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Will SARS-Cov-2 (Coronavirus) hide pre-existing airline difficulties?

I recently read a document on recent deals as well as a social media comment about the headwinds the airline industry is facing. I posted a comment that

“2020 was already heading into headwinds in many markets before this new outbreak. Margins were already weakening, and have been for 3 years. The corona virus will hide many of the systemic issues that were already affecting the industry and allow many poorly performing airlines and airports to continue with business as usual, and blame external factors.”

The reality is that airlines and airports seem to have largely been ignoring the signs.

  • Yields were falling

  • Demand was falling

  • Yet airlines were adding capacity through larger aircraft, new routes and overall fleet growth

There is always a place for launching new routes which provide customers the ability to reach the destination more efficiently. However, very often, all airlines do is launch a competing long haul 1-stop and 2-stop product where numerous other competing, and often superior, products already exist. Airlines tout the new city pair they are connecting, without highlighting that the city pair cannot sustain direct services without significant connections at one or both ends. As such, to suggest the city is now better served that before is more often than not simply untrue.

Aviado Partners directly drove the launch of SFO-AKL, LAX-AKL, DXB-AKL, DOH-AKL as well as the growth on ICN-AKL, BJS-AKL, BKK-AKL, HKG-AKL, MNL-AKL, YVR-AKL and many others. When we started down that path, there were far too few one-stop connecting opportunities from key markets and those were highly congested, even if preferred. Our analysis helped airlines and airports to very effectively analyze the opportunities and launch. However, the challenge often not seen by airlines and airports is that when one starts down this path, the flows are highly constrained and new connections, while not new, provide additional flow for existing underserved demand. Additionally, as new services come online, the excessive yields which were previously enjoyed by carriers in the constrained environment start to fall. As more and more such services are opened, the constraint diminishes.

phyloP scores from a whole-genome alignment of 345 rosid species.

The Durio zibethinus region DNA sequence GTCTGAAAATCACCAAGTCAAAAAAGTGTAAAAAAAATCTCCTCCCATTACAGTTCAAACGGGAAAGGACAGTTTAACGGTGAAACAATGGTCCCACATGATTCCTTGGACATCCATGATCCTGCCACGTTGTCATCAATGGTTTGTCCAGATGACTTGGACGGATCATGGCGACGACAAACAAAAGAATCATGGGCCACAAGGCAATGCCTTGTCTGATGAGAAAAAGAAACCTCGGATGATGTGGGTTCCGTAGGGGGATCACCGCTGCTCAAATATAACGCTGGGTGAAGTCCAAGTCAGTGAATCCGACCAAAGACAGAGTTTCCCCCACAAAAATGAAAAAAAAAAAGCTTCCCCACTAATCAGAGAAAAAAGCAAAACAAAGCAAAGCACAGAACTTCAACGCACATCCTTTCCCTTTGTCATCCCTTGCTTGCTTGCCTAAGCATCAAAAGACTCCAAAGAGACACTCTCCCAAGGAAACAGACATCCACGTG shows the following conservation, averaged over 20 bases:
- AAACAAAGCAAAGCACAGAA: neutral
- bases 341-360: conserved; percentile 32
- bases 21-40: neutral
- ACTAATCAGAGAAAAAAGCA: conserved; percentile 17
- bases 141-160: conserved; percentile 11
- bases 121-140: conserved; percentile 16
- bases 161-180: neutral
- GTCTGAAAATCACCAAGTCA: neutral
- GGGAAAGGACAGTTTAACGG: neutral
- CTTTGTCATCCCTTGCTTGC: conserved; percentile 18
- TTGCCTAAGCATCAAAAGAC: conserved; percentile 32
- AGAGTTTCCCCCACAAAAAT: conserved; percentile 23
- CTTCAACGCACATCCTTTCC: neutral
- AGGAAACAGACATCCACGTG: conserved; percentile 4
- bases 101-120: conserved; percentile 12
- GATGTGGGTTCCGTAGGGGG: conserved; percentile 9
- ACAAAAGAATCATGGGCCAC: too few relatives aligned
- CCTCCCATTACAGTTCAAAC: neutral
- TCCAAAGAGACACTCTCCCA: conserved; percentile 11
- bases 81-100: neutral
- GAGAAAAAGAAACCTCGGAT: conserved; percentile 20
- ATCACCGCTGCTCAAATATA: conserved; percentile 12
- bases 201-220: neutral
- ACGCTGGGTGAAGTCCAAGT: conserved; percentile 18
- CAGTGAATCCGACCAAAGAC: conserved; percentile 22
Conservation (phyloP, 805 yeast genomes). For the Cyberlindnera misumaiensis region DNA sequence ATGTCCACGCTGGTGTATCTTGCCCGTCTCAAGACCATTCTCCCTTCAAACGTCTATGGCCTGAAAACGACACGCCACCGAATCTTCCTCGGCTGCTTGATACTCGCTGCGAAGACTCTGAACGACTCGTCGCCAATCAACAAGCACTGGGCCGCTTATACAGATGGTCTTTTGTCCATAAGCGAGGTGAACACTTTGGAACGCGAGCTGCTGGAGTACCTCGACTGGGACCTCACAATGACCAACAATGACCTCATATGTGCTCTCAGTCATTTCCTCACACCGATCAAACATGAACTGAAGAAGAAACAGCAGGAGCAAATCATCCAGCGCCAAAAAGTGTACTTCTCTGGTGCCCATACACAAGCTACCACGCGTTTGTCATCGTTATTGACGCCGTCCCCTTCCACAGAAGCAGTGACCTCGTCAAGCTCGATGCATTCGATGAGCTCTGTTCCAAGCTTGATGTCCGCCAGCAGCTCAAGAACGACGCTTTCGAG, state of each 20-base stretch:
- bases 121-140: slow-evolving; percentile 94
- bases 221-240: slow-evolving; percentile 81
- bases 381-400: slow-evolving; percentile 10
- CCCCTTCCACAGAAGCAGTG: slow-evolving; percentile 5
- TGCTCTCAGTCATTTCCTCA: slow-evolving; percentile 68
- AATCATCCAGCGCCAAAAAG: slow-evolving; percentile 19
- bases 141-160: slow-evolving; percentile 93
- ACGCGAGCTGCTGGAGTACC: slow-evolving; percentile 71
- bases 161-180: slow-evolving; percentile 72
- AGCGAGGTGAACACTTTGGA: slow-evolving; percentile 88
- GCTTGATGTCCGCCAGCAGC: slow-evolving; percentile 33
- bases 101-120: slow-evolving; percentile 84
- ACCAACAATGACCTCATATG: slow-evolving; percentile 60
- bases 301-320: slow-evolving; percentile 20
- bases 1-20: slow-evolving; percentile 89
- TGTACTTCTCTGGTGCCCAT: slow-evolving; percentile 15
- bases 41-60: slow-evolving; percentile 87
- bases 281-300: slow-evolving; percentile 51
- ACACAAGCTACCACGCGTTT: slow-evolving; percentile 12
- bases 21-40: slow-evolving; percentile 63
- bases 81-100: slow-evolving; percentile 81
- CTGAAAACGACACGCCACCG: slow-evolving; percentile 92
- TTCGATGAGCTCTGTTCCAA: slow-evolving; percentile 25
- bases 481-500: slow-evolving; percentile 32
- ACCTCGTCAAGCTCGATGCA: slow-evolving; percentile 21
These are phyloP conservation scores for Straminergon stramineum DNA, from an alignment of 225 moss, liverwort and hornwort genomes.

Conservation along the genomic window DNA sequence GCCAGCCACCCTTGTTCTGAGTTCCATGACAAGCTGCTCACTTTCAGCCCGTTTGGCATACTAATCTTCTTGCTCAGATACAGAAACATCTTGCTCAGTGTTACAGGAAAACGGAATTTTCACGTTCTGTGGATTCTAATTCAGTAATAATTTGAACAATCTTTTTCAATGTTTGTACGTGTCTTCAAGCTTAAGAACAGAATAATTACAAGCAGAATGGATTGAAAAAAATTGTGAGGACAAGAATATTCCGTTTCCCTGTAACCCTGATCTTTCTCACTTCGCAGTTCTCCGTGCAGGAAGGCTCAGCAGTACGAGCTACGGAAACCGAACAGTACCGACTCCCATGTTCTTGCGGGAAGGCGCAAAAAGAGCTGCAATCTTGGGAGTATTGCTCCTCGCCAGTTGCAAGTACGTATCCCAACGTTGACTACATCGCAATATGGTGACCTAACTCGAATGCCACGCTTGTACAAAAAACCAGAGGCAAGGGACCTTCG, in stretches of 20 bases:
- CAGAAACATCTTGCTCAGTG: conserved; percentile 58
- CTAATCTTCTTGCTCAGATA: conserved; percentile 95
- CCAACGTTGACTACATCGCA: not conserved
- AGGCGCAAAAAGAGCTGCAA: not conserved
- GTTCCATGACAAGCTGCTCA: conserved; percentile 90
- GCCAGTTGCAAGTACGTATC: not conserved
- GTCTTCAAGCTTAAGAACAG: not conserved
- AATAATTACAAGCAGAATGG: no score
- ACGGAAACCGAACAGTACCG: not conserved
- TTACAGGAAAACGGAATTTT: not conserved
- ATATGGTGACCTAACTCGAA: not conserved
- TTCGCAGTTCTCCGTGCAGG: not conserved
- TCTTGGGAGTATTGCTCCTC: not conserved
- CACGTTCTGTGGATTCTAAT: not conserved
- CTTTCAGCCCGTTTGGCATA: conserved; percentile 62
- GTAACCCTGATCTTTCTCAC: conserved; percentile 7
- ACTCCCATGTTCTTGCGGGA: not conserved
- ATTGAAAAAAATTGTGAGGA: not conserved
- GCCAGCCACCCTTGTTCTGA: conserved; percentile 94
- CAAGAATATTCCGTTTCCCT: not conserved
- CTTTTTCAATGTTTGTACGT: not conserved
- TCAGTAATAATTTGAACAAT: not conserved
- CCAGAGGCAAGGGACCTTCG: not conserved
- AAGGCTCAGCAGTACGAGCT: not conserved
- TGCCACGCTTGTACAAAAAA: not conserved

At some stage, additional/new services only compete with existing services, and in doing so, they drive yields to unsustainably low levels.

Market data shows that this has already started to occur on some flows. Market data also shows, for example, that some services to Australia are simply excessive and drive yields to unsustainably low levels, therefore making it very difficult for airlines to compete effectively and profitably. Not to say that some markets in Australia do not need growth. There are often markets in one country which need new services, but cannot get them because capacity to other gateways is excessive and effectively ‘blocks’ the new services from being launched.

These challenges exist in all economic cycles. They become worse in down cycles as we have been experiencing since 2017, as a result of demand exceeding capacity on certain flows, combined with falling yields, combined with airlines unwillingness to withdraw in what they consider to be ‘too soon’ as they try to milk every last drop. We saw some airlines finally rationalize capacity to Australia in 2019.

Enter SARS-Cov-2… Airlines now see the crisis caused by SARS-Cov-2, but many seem to not separate the effects of SARS-Cov-2 from the underlying deteriorating market dynamics that pre-existed it. Why is this important?

Airlines now see the crisis caused by SARS-Cov-2, but many seem to not separate the effects of SARS-Cov-2 from the underlying deteriorating market dynamics that pre-existed it.

It is important to understand the separate, and compounding effects of these two issues in order to understand the problem better and therefore to define the solutions more effectively. A SARS-Cov-2 solution will unlikely serve the existing issues. Likewise, airlines which don’t see these two as separate issues, may blame all on SARS-Cov-2 and either overdo a correction and lose, or underestimate the issues because the see only SARS-Cov-2 and ignored the other problems.

One can only hope that airlines will take the opportunity to analyze the challenges effectively in order to better design their corrective actions.


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